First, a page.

Popular Fiction (from The Defendant 1901)

One of the strangest examples of the degree to which ordinary life is undervalued is the example of popular literature, the vast mass of which we contentedly describe as vulgar. The boy’s novelette may be ignorant in a literary sense, which is only like saying that a modern novel is ignorant in the chemical sense, or the economic sense, or the astronomical sense; but it is not vulgar intrinsically—it is the actual centre of a million flaming imaginations.
In former centuries the educated class ignored the ruck of vulgar literature. They ignored, and therefore did not, properly speaking, despise it. Simple ignorance and indifference does not inflate the character with pride. A man does not walk down the street giving a haughty twirl to his moustaches at the thought of his superiority to some variety of deep-sea fishes. The old scholars left the whole under-world of popular compositions in a similar darkness.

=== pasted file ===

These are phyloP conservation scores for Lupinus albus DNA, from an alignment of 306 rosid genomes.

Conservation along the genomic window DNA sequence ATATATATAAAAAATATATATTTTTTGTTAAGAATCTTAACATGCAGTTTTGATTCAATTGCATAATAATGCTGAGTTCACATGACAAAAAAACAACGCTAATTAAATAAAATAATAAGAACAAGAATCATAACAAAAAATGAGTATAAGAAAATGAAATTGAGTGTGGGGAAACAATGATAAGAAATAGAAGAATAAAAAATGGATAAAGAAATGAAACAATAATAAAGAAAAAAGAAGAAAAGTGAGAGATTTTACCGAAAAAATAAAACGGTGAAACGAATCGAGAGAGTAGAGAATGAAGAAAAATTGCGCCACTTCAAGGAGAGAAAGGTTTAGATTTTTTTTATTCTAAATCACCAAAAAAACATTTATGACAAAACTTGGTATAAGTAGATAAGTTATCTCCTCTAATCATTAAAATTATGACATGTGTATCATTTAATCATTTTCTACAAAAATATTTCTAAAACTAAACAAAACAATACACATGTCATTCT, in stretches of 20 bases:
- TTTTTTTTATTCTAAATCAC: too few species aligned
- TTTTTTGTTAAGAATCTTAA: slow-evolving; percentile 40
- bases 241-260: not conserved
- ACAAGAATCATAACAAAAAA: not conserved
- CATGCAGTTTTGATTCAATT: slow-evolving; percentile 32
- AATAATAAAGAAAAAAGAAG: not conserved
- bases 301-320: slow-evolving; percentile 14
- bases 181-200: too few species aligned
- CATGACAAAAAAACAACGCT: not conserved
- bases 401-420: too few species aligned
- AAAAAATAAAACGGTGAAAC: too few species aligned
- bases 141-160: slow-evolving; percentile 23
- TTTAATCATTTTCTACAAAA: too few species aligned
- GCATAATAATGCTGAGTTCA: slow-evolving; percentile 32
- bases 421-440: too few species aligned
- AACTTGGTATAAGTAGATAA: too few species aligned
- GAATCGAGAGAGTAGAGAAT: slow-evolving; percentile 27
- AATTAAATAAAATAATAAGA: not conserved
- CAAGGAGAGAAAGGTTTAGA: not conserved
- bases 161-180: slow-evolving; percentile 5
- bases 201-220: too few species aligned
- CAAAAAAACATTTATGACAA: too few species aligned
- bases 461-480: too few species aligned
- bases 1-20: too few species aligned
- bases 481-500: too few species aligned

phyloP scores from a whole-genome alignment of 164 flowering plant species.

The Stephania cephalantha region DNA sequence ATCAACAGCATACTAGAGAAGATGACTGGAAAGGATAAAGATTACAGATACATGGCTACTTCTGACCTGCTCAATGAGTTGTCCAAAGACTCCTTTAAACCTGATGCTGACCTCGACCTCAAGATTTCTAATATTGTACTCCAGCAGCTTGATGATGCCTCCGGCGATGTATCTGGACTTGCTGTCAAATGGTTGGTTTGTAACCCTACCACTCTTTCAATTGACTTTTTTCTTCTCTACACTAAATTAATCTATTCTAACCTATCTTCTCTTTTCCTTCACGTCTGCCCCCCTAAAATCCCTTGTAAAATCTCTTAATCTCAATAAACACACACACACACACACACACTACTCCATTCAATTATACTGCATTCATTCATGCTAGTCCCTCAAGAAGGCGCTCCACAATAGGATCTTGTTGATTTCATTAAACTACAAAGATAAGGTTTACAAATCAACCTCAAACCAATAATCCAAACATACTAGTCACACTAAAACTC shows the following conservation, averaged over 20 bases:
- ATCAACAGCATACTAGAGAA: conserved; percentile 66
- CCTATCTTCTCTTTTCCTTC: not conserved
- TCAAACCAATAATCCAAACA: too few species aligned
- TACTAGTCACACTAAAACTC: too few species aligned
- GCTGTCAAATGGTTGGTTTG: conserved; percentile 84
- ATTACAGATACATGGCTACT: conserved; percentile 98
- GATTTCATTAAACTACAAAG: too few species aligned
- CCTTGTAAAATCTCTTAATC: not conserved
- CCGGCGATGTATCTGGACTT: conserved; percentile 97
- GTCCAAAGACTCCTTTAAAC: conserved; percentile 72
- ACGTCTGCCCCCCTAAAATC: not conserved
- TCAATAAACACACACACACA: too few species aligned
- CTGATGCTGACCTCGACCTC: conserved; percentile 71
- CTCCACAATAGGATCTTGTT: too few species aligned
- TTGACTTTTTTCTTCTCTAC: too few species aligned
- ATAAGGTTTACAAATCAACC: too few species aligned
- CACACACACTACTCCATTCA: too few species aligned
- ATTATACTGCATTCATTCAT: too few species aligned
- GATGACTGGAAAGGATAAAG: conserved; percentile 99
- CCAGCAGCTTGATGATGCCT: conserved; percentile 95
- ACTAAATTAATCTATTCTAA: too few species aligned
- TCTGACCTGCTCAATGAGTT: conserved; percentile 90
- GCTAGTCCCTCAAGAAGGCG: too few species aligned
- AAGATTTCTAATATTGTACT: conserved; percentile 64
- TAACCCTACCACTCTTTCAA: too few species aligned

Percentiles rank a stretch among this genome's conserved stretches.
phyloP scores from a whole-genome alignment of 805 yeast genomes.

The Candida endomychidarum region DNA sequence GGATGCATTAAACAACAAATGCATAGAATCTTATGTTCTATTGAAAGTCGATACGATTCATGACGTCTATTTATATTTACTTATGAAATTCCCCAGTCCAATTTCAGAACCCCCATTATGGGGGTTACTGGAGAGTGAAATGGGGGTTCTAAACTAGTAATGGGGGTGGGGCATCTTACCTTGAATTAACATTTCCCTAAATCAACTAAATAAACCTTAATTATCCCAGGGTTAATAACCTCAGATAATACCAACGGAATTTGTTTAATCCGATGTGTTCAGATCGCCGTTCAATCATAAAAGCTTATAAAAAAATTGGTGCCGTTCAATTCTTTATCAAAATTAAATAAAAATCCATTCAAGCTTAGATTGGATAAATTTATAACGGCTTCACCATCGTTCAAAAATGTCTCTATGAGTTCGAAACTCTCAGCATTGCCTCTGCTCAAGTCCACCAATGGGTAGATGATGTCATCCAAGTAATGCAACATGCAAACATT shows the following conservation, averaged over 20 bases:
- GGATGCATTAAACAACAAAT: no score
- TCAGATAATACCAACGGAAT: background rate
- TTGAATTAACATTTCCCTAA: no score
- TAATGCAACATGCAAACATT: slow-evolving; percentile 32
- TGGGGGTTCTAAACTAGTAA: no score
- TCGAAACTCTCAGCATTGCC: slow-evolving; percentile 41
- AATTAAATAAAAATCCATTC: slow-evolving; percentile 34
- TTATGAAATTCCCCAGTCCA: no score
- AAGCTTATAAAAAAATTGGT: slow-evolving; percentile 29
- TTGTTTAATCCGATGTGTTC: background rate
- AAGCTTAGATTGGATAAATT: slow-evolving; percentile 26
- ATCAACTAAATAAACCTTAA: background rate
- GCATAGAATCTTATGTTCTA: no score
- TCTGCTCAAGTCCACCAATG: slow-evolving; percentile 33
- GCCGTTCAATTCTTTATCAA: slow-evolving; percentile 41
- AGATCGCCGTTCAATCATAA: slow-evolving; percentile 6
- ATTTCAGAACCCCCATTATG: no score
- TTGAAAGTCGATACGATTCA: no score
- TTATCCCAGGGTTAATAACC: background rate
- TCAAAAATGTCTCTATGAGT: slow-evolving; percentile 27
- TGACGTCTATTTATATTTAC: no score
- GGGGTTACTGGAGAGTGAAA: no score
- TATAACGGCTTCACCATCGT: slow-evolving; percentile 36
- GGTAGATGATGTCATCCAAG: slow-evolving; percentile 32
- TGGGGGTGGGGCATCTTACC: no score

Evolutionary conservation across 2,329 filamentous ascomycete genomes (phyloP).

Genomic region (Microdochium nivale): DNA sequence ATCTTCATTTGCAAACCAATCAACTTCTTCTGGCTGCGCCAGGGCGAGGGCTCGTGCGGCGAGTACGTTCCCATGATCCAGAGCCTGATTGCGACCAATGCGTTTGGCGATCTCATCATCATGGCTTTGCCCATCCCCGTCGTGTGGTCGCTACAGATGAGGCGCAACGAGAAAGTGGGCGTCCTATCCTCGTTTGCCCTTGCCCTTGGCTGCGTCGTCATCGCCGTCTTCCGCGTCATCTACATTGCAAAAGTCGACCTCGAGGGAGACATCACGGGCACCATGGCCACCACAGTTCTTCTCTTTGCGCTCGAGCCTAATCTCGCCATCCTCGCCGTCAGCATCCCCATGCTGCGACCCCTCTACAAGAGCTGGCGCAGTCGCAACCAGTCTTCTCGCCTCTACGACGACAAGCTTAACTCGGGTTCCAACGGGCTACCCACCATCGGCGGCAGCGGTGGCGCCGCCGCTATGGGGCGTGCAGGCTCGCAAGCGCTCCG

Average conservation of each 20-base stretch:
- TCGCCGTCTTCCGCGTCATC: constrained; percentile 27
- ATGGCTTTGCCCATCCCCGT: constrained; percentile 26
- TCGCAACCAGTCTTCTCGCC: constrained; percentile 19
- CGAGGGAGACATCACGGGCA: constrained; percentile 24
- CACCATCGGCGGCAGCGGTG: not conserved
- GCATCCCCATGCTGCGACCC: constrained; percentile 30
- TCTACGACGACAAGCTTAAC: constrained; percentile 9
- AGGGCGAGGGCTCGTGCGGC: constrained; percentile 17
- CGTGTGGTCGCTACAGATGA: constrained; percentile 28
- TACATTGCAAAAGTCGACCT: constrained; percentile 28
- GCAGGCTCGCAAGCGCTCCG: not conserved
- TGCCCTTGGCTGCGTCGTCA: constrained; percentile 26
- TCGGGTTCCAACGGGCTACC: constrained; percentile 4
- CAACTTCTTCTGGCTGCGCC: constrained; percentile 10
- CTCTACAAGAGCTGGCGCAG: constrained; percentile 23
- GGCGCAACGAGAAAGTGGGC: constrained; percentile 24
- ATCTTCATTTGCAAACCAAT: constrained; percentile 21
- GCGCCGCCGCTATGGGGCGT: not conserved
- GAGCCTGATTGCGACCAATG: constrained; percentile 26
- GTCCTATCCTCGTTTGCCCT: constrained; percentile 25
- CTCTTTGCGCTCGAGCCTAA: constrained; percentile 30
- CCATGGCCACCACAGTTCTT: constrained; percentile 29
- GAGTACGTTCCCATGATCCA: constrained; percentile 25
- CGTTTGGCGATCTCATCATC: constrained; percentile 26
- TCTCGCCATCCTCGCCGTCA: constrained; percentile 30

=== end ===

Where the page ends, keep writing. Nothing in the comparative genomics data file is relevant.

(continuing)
To-day, however, we have reversed this principle. We do despise vulgar compositions, and we do not ignore them. We are in some danger of becoming petty in our study of pettiness; there is a terrible Circean law in the background that if the soul stoops too ostentatiously to examine anything it never gets up again. There is no class of vulgar publications about which there is, to my mind, more utterly ridiculous exaggeration and misconception than the current boys’ literature of the lowest stratum. This class of composition has presumably always existed, and must exist. It has no more claim to be good literature than the daily conversation of its readers to be fine oratory, or the lodging-houses and tenements they inhabit to be sublime architecture. But people must have conversation, they must have houses, and they must have stories. The simple need for some kind of ideal world in which fictitious persons play an unhampered part is infinitely deeper and older than the rules of good art, and much more important. Every one of us in childhood has constructed such an invisible dramatis personæ, but it never occurred to our nurses to correct the composition by careful comparison with Balzac. In the East the professional story-teller goes from village to village with a small carpet; and I wish sincerely that anyone had the moral courage to spread that carpet and sit on it in Ludgate Circus. But it is not probable that all the tales of the carpet-bearer are little gems of original artistic workmanship. Literature and fiction are two entirely different things. Literature is a luxury; fiction is a necessity. A work of art can hardly be too short, for its climax is its merit. A story can never be too long, for its conclusion is merely to be deplored, like the last halfpenny or the last pipelight. And so, while the increase of the artistic conscience tends in more ambitious works to brevity and impressionism, voluminous industry still marks the producer of the true romantic trash. There was no end to the ballads of Robin Hood; there is no end to the volumes about Dick Deadshot and the Avenging Nine. These two heroes are deliberately conceived as immortal.